• Section 5 says a political subdivision must not enact an ordinance, motion, resolution or amendment regulating the storage of weapons or ammunition.
  • Section 6 mandates that the Judicial Branch allow lawfully carrying, possessing or transporting a weapon in a county courthouse or other joint-use public facility unless the court order applies only to a courtroom, court office or courthouse used only for judicial branch functions.
    [6/3: party-line (Absent: Hogg)]

HF 2554 – Continuous sexual abuse of a child

HF 2554 comes from the Iowa County Attorneys Association. It’s based on information about the difficulty children who are repeatedly abused have in articulating specific instances of abuse, and details about what happened on a particular date in a particular place.

The bill creates the crime of “Continuous Sexual Abuse of a Child,” which is committed when a person 18 or older does any combination of three or more sex abuse acts in the second degree, or sex abuse in the third degree with the same child (under 14), and at least 30 days have elapsed between the first and last acts of sexual abuse.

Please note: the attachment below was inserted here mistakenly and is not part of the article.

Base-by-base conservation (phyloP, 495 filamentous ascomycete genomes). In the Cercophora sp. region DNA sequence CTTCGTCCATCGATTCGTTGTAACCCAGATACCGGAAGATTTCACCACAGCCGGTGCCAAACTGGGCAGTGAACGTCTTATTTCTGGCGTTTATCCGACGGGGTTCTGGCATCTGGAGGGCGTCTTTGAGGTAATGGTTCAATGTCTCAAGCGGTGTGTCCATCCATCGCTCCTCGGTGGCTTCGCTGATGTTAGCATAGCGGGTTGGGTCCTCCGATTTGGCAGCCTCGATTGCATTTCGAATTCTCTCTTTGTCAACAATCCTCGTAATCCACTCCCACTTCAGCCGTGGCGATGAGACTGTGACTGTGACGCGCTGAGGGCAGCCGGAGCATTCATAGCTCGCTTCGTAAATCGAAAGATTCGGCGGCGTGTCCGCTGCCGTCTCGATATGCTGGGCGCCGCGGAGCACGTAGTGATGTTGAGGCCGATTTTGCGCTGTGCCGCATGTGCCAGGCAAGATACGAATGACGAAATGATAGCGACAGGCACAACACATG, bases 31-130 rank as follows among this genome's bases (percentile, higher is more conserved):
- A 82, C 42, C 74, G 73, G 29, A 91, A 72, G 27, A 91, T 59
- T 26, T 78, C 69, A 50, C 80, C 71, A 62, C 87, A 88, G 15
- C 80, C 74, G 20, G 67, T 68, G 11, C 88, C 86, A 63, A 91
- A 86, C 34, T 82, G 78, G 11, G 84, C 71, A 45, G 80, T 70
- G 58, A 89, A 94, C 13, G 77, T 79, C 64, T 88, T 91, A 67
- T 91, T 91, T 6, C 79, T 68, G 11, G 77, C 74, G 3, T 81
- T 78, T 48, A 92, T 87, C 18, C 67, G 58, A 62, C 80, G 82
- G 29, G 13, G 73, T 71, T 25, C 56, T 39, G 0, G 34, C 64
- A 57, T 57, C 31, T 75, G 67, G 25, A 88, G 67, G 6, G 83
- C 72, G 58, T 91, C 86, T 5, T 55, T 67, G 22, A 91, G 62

• Continuous sexual abuse is a “B” felony punishable by up to 50 years in prison. Most “B” felonies have a maximum 25-year sentence.
  • A jury does not need to unanimously agree on which specific acts were committed or the exact date those acts were committed; the jury only must agree that three or more acts of abuse were committed with the same child and at least 30 days elapsed between the first and last acts of abuse.
  • A person will be charged with one count of continuous sexual abuse unless there was more than one child involved in the offense.
  • Continuous sexual abuse of a child will be a Tier III sex offense for registry purposes. This is the toughest tier.
  • Continuous sexual abuse is classified as an aggravated offense against a minor, which subjects the offender to residency requirements.
  • If the child is 12 or under, the defendant may be ordered to undergo hormonal intervention therapy.
    [6/3: 49-0 (Absent: Hogg)]

HF 2535 – Nonsubstantive Code Editor’s bill

HF 2535 is the Nonsubstantive Code Editor’s bill. It’s submitted each year by the Iowa Code Editor to the Judiciary Committee to make Code changes that exceed the Code Editor’s editorial authority but are nonsubstantive and noncontroversial in nature. In some cases, the changes are within the Code Editor’s authority but are significant enough that public notice of the changes by means of this bill is considered important. Example of nonsubstantive changes include separating paragraphs into subparagraphs but not changing the language, or fixing grammatical mistakes.